Even in our modern isolationist society, neighbours have to help each other. Even the most difficult of neighbours.
Our house faces parkland where many native species make their living. With most of them we are on good terms. The sulphur crested cockatoo can be loud but they are a good natured family and if you don’t mind them snacking on your sunflowers very easy to live with. The native black ducks and geese keep to the creek and the rainbow lorikeets to the trees. I’m trying t invite frogs and lizard to our place, but they are shy and very much like the human residence of our street, only interested in their own lives.
And then there is the Spur-wing family.
The couple, Mr and Mrs Spur-wing are permanent residence of the park. When there’s not chicks the couple are pretty quiet but as soon as there are eggs in their ground level nest somewhere in the scrub the parents get nasty. They yell at anyone that comes near, anyone who looks like coming near or anyone that even looks at them. And it’s not just the alarm call that can go off at any time day or night, if they think you’re particularly threatening they will dive bomb you, particularly if you’re a white fluffy dog…or with one.
So they’re not the best of neighbours.
Just recently they had started their swooping and yelling again so we all knew there was a new clutch.
Friday evening as I drove up after work I noticed with mounting dread that either Mr or Mrs Spur wing was hunched over peering down a storm water drain.
Sure enough when I looked down the grill, both parents dive bombing and screaming murder, there were two fluffy speckled chicks down too far to reach.
So I found two sticks we had lying around and taped an old pot that we use around the garden to one. With my tools in hand I was determined to get those tiny mites out of the drain.
The first one was easy. They were small, very young and pretty shook up from falling maybe a metre from road level to bottom of the drain. There was no resistance on its part and I pretty quickly dumped it out onto the grass. The second chick took longer. By this time my neighbour of the human sort had come over to see what I was doing in the gutter, soon followed by his wife. She informs us both that when she came home there were two chicks out on the road and the ‘mother’ spur-wing was looking down the gutter. With that same sick dread as beforeI realised there was another chick …somewhere.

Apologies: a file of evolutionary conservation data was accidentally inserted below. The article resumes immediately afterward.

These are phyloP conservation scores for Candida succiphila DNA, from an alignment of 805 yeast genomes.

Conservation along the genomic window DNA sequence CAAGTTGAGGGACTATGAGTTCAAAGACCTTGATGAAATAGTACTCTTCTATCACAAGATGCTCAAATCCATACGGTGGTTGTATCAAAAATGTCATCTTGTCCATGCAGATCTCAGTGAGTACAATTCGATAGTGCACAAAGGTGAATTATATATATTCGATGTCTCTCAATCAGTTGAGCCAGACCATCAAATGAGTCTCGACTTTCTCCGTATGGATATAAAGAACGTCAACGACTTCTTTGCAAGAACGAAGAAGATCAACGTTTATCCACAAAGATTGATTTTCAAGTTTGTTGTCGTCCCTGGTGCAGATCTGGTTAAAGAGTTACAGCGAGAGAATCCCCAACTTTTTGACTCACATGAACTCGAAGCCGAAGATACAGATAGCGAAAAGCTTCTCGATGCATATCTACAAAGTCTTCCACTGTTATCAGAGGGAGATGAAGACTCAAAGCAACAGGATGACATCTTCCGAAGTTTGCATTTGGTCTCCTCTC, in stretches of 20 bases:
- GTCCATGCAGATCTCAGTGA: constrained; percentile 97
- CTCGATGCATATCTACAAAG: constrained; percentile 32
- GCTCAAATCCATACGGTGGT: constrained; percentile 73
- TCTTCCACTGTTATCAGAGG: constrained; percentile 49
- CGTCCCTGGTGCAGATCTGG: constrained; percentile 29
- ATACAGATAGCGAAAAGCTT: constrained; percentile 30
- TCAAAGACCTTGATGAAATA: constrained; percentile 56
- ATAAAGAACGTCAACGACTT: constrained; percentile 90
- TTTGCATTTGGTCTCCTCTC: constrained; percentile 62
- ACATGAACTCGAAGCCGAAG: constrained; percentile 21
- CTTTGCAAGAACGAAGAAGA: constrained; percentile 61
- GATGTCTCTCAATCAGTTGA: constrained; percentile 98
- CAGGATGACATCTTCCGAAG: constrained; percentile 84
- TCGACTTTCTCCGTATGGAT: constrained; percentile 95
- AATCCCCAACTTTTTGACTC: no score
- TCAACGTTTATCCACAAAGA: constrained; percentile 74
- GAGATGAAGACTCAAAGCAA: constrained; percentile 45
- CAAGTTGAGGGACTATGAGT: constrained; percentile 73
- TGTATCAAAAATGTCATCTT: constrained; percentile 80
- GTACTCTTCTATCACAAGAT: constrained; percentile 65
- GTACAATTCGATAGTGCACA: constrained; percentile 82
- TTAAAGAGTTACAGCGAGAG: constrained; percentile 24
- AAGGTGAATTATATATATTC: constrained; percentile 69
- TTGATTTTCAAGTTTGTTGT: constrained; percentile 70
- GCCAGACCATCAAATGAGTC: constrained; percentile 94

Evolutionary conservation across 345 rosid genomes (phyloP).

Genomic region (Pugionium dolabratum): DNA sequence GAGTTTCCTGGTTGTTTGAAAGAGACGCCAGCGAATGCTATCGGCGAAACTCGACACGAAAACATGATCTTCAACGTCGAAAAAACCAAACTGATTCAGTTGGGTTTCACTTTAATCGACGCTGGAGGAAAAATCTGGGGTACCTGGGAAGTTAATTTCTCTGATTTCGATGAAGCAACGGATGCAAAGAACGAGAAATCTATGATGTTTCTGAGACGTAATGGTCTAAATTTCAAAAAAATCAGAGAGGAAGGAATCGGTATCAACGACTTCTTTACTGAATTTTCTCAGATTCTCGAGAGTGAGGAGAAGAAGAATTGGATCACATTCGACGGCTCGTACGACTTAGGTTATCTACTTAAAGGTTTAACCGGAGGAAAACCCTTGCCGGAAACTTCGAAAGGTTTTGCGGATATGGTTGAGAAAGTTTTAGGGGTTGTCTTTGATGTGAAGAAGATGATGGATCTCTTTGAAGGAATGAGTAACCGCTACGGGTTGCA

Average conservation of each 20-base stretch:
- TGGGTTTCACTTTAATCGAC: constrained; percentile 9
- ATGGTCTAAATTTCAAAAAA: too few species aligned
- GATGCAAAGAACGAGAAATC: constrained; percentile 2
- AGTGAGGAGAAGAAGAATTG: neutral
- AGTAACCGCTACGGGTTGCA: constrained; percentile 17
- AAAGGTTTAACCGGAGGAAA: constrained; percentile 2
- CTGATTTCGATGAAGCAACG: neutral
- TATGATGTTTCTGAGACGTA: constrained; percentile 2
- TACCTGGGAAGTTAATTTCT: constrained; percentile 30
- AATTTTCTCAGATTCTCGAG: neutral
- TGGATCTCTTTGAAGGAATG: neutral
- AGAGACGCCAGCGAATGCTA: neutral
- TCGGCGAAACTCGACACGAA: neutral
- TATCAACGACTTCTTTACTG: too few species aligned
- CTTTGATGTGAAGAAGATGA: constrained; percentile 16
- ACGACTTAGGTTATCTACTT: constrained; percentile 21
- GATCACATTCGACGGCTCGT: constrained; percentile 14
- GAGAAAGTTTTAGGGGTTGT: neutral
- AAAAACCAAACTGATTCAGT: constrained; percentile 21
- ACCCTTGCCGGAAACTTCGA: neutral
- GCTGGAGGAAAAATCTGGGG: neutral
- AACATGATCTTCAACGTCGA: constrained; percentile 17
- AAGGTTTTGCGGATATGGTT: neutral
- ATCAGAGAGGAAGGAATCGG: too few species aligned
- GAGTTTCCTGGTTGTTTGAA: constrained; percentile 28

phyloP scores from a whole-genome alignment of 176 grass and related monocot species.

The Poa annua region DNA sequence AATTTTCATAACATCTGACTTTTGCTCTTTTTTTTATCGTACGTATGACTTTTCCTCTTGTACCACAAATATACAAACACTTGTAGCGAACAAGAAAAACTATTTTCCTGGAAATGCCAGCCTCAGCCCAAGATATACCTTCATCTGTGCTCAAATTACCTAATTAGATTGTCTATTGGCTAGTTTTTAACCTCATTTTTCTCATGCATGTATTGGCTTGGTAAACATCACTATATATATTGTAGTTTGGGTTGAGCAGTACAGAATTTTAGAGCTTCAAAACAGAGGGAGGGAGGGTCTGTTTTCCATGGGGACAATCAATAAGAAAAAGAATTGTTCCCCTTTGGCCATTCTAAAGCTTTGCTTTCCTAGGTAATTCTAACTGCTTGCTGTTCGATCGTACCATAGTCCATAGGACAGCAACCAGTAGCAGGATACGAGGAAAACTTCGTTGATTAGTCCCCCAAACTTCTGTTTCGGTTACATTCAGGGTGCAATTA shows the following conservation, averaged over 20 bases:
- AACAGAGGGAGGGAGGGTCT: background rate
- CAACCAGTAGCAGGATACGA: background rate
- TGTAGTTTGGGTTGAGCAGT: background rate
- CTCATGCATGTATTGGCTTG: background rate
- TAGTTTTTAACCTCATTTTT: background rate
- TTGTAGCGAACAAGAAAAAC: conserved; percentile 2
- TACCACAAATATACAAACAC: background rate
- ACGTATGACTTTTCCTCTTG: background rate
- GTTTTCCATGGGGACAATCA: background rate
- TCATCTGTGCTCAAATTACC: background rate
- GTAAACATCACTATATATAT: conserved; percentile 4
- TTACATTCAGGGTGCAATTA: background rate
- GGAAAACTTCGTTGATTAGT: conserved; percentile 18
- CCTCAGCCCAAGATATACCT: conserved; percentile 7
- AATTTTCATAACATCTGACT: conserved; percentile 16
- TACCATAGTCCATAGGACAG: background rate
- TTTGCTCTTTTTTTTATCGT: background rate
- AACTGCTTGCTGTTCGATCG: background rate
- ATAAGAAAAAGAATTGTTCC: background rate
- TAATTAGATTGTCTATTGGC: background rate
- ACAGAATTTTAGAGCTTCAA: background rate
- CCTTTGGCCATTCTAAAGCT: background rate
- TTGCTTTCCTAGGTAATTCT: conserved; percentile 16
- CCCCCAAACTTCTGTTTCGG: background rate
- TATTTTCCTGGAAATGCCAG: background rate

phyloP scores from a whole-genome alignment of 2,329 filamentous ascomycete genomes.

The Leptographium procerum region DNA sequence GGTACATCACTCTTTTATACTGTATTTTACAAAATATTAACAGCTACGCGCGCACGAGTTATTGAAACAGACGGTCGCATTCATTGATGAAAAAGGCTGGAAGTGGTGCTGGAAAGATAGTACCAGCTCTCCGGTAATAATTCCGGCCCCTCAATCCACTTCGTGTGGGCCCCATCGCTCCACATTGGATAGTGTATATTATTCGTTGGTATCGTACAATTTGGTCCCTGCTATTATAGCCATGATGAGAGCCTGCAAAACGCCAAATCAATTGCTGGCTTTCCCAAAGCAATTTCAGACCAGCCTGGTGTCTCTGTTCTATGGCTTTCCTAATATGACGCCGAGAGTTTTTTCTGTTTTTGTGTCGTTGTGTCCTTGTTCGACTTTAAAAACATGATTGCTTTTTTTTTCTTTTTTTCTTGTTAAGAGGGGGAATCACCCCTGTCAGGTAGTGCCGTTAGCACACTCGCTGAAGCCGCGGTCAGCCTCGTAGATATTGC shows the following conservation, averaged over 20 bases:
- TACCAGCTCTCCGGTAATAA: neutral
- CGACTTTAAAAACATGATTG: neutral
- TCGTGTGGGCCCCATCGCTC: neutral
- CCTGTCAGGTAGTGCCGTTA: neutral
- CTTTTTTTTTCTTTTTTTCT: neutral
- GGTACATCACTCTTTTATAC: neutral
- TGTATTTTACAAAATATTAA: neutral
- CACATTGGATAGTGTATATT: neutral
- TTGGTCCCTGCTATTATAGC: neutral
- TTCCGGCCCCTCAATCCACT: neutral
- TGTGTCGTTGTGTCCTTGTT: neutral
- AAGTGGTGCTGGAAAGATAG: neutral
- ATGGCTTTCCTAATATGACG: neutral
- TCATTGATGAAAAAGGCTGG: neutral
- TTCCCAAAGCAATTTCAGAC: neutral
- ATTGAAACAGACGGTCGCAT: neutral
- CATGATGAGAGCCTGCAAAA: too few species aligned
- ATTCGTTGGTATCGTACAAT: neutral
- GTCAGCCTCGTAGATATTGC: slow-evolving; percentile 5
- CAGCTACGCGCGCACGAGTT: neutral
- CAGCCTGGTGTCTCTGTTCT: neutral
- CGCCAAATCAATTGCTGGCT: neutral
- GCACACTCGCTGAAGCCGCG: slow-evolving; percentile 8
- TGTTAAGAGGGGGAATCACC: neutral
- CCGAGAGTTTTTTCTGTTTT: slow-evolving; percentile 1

Sure enough, after prodding around the in leaf litter at the bottom of the storm water drain we found a third chick, weak and barely moving. We put the third chick with its two siblings and stepped away. Without a swoop or a cry mother bird ran to her babies and covered them with her wings. We left them with the knowledge that no matter what happened next we’d done our best.
Real life stories don’t have happy endings I’m afraid. The next morning the weak chick was dead, left where we had put it the evening before. The other two were looked after by the parents for a few days later but on the weekend I heard both parents give their warning cries and fly away. This clutch of tiny fluffies may have been lost but I was glad I had helped anyway.
The feeling of being part of nature not just for or against it is powerful. We have to remember that when it comes to nature we are not in control and we need to let nature take it’s course. Not in that cheap wildlife documentary way, where the chick is left to die of starvation while the cameras roll, but knowing that in the end, when it comes to the whole of nature, our actions really don’t matter a great deal.
Good fences may make good neighbour, but knowing when to cross them makes us good citizens of the earth.